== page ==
CDC map: More than 30 states are open despite having 'zero' days of decreasing coronavirus cases

As the United States struggles to contain the spread of the coronavirus, focus has turned to California, Arizona, Texas and Florida, which have seen dramatic spikes in recent days. But a map from an internal document produced by the Centers for Disease Control and Prevention obtained by Yahoo News shows that as many as 32 states are not seeing decreases in COVID-19 cases.

The map is a starkly visual reminder that many of the states have ignored CDC guidance, which recommended not reopening until they had achieved 14 days of declining cases.

Source: CDC
Source: CDC

Another map, produced by the Department of Health and Human Services and the Department of Homeland Security and obtained by Yahoo News, shows that positive lab test results for the coronavirus increased to nearly 8 percent nationwide last week. Two weeks ago, Vice President Mike Pence, in an op-ed that sought to downplay what he called “panic” over the coronavirus, boasted that the country’s positivity rate had fallen to 6 percent.

Source: CDC
Source: CDC

According to CDC data, the United States has seen 40,000 new positive COVID-19 cases on each of the past four days. Only one other previous day, April 6, saw that many.

“I think the numbers speak for themselves,” Dr. Anthony Fauci, the nation’s top infectious disease expert, said Tuesday in an appearance before a Senate panel on the administration’s response to the pandemic.

“Clearly we are not in total control right now,” Fauci said, pointing to the dramatic rise in cases, particularly in the South.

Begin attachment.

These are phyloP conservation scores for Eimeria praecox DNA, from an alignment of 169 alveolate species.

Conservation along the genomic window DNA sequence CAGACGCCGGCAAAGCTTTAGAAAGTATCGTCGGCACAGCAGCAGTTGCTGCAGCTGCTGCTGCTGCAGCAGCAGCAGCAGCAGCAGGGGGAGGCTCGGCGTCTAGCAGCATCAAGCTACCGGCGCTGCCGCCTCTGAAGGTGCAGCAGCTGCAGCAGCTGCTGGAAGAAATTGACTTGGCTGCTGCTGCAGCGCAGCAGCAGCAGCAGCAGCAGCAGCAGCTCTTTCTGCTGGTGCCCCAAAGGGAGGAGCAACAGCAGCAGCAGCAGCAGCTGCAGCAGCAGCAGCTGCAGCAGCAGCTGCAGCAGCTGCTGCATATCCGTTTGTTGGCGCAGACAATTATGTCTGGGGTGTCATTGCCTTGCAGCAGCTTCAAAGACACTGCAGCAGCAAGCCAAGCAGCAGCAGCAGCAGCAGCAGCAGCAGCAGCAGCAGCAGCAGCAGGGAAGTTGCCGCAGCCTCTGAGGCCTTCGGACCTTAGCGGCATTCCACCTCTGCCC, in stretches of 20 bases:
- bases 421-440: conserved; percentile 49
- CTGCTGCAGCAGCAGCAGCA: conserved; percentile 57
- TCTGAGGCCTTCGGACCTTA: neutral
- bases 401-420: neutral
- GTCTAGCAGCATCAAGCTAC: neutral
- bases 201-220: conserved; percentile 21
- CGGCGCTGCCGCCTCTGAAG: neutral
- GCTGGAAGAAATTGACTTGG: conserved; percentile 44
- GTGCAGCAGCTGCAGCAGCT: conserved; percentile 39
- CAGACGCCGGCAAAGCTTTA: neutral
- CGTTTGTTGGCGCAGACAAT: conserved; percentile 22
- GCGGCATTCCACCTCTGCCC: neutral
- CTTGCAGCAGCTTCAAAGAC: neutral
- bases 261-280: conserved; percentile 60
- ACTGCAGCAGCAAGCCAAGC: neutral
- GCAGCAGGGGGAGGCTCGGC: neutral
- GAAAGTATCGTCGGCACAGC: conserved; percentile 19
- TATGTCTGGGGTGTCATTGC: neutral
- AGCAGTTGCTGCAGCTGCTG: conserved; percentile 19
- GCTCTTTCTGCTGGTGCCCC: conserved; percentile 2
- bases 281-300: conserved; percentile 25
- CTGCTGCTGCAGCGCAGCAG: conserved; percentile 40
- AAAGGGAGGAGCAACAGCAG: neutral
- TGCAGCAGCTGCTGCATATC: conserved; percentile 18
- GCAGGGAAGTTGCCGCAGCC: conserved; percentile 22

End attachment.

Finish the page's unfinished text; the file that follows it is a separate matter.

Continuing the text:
“If you look at what’s going, and just look at some of the film clips of people congregating, often without masks, and being in crowds, jumping over and avoiding and not paying attention to the guidelines that we carefully put out, we are going to continue to be in a lot of trouble,” he said.

“I will not be surprised if this goes up to 100,000 cases a day if this doesn’t turn around,” he added when pressed to make a prediction.

Fauci would not speculate on the U.S. death toll, which has risen to more than 126,000, according to tracking from Johns Hopkins University. But he added: “I think it is important to tell you and the American public that I’m very concerned, because it could get very bad."

Dr. Anthony Fauci appears before the Senate Health, Education, Labor and Pensions Committee on Capitol Hill in Washington, D.C., Tuesday. )Kevin Dietsch/UPI)
Dr. Anthony Fauci appears before the Senate Health, Education, Labor and Pensions Committee on Tuesday. (Kevin Dietsch/UPI)

The virus has been surging across Southern and Western states, with case totals doubling in June in at least 10 states. The governors of Oregon and Kansas have issued statewide mask mandates, while Texas and Arizona have begun rolling back their reopenings as cases surge. County officials in South Florida have announced they will be closing beaches over the Fourth of July weekend in an attempt to slow the rise in cases there.

On Monday, Dr. Anne Schuchat, principal deputy director of the CDC, said the virus was spreading too rapidly and too broadly for the U.S. to bring it under control.

“We’re not in the situation of New Zealand or Singapore or Korea, where a new case is rapidly identified and all the contacts are traced and people are isolated who are sick and people who are exposed are quarantined and they can keep things under control,” she said in an interview with the Journal of the American Medical Association’s Dr. Howard Bauchner. “We have way too much virus across the country for that right now, so it’s very discouraging.”

Jana Winter contributed reporting to this story.


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